A stepper motor is a motor that moves in steps instead of constantly rotating. They are used a lot in things like printers, where a computer program needs to move something by an exact amount.
The simplest stepper motor you may have in your house is the little motor that drives a battery powered quartz clock. It has only one coil (the stepper motors in printers have two), and since it is designed to run from a 1.5 volt AA cell, it is easy to drive it from the Launchpad instead.
When we drive the clock with our computer, we can make time go as fast or as slowly as we wish. The project described here is one I call Ridgemont High. It drives the clock 50 times faster than normal, to give us "Fast Times".
It runs so fast that sometimes when it starts up, the clock gets confused and runs backwards. I can keep pushing the RESET button on the Launchpad until I see the clock running backwards. Sometimes it only takes two or three tries, other times it takes ten or more to get it to run backwards.
Building the project is fairly simple. We use a pair or wire cutters to carefully remove part of the plastic back from the clock movement. We don't want to completely open the back, since the clock gears are very hard to get back into place if we do that. But we can cut open the back until we find the coil of wire that is the heart of the motor, and keep cutting until we find the two wires where the fine motor wire is connected to the rest of the circuit.
Once we find those two wires, we solder longer wires to them, so we can connect them to Port 1 pin 4 and Port 1 pin 5 of the Launchpad.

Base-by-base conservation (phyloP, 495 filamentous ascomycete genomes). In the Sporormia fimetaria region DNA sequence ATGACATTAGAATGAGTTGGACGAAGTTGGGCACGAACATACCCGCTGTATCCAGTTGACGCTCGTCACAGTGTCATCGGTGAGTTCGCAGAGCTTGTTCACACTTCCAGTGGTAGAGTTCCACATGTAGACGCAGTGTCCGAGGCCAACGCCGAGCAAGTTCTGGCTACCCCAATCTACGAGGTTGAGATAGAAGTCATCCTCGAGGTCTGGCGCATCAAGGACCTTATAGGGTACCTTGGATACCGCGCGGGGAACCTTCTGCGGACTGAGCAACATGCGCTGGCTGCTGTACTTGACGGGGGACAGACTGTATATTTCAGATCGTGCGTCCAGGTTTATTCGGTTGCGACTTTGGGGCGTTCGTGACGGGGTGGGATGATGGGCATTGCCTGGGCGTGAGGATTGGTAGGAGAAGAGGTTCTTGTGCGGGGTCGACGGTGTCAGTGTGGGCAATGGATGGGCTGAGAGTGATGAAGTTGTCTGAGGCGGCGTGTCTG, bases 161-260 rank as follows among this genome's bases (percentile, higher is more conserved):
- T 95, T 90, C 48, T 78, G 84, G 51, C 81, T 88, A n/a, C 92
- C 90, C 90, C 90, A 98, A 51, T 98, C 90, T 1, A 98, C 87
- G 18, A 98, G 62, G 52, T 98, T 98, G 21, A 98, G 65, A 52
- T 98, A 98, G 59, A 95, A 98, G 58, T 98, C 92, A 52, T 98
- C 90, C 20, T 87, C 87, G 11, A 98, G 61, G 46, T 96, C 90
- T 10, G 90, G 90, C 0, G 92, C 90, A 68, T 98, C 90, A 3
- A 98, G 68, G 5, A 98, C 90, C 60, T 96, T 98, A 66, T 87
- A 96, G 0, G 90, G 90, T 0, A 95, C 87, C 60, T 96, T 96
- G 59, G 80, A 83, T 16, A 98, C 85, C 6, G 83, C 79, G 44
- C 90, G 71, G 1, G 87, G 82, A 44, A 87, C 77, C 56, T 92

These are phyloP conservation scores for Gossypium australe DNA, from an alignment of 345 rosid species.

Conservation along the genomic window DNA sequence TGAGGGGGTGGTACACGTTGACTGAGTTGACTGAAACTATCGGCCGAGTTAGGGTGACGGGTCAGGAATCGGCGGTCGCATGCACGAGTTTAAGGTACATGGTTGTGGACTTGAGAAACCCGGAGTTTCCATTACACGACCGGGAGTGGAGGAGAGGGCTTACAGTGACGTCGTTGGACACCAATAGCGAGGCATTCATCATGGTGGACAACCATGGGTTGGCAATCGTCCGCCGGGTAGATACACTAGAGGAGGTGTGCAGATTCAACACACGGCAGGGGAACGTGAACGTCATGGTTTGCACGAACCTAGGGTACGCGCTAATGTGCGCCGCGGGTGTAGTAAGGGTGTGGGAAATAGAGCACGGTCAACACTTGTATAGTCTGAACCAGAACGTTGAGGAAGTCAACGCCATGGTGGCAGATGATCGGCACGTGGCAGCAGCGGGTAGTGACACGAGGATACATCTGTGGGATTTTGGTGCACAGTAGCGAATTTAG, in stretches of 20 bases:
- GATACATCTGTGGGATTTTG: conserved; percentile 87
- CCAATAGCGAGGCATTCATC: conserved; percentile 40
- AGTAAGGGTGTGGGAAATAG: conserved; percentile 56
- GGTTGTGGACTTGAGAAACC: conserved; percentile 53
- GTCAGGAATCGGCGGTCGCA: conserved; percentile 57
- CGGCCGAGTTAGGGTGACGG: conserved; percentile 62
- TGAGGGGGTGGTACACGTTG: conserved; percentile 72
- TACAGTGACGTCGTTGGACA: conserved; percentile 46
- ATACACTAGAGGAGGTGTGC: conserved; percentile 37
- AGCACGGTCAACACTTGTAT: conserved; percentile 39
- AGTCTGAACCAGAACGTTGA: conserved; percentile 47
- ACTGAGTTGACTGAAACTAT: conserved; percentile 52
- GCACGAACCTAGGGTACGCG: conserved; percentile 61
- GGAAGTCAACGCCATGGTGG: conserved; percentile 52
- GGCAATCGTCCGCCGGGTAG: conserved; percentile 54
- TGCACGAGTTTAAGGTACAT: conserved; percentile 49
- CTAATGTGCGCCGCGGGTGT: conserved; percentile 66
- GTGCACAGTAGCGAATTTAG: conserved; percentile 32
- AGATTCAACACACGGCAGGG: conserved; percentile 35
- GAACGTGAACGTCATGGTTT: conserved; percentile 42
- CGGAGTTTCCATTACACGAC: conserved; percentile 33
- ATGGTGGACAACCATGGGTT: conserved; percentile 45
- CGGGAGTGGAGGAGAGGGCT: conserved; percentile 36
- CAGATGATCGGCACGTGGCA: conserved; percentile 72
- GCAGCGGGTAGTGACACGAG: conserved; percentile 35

I like to do all this cutting with the battery in the clock, and the clock running, so I know if I have damaged the clock or not.
Once the wires are soldered in place, we remove the battery from the clock, and connect the wires to the Launchpad.
The program for running the clock at any speed we like is very simple:
To make the motor turn, we first run the current one way through the coil, and then the other. We do this by setting one pin high and the other low, and then reversing the pattern (so the high pin is now low, and the low pin is now high). Each time we reverse the current, the second hand moves by one tick.
We use the exclusive-or operator to flip the bits:
P1OUT ^= 0b110000;
That line says to take any bit in pin 4 or 5 that has the value one and set that to zero. At the same time, any bit that was zero is set to 0.
One of the great things about the little motor in the clock is that it uses very little power. It can run from the AA cell for a year or more. So if you have something you want to make move that does not need a powerful motor, such as a paper sculpture or a faceted crystal you want to place in a sunny window to make rainbows move around the room, you can modify the clock motor to run it, and set the speed with the Launchpad.
That said, when we are running the motor at 50 times its normal speed, it will use more power. To save power when running at normal speed, you could change the program so that the motor was only powered on for 20 milliseconds each second. But 20 milliseconds seems to be close to the minimum time needed for this particular motor.
A more elaborate program could change the speed of the motor depending on some change in the environment, or simply on the time of day. You could build a clock that ran normally until 9:00 am, whereupon it would speed up, until lunchtime. Then it slows down a lot, until the clock reads 1:00 pm, when it would race forward again until 5:00 pm. The perfect clock for the clock-watching worker who wants a long lunch hour.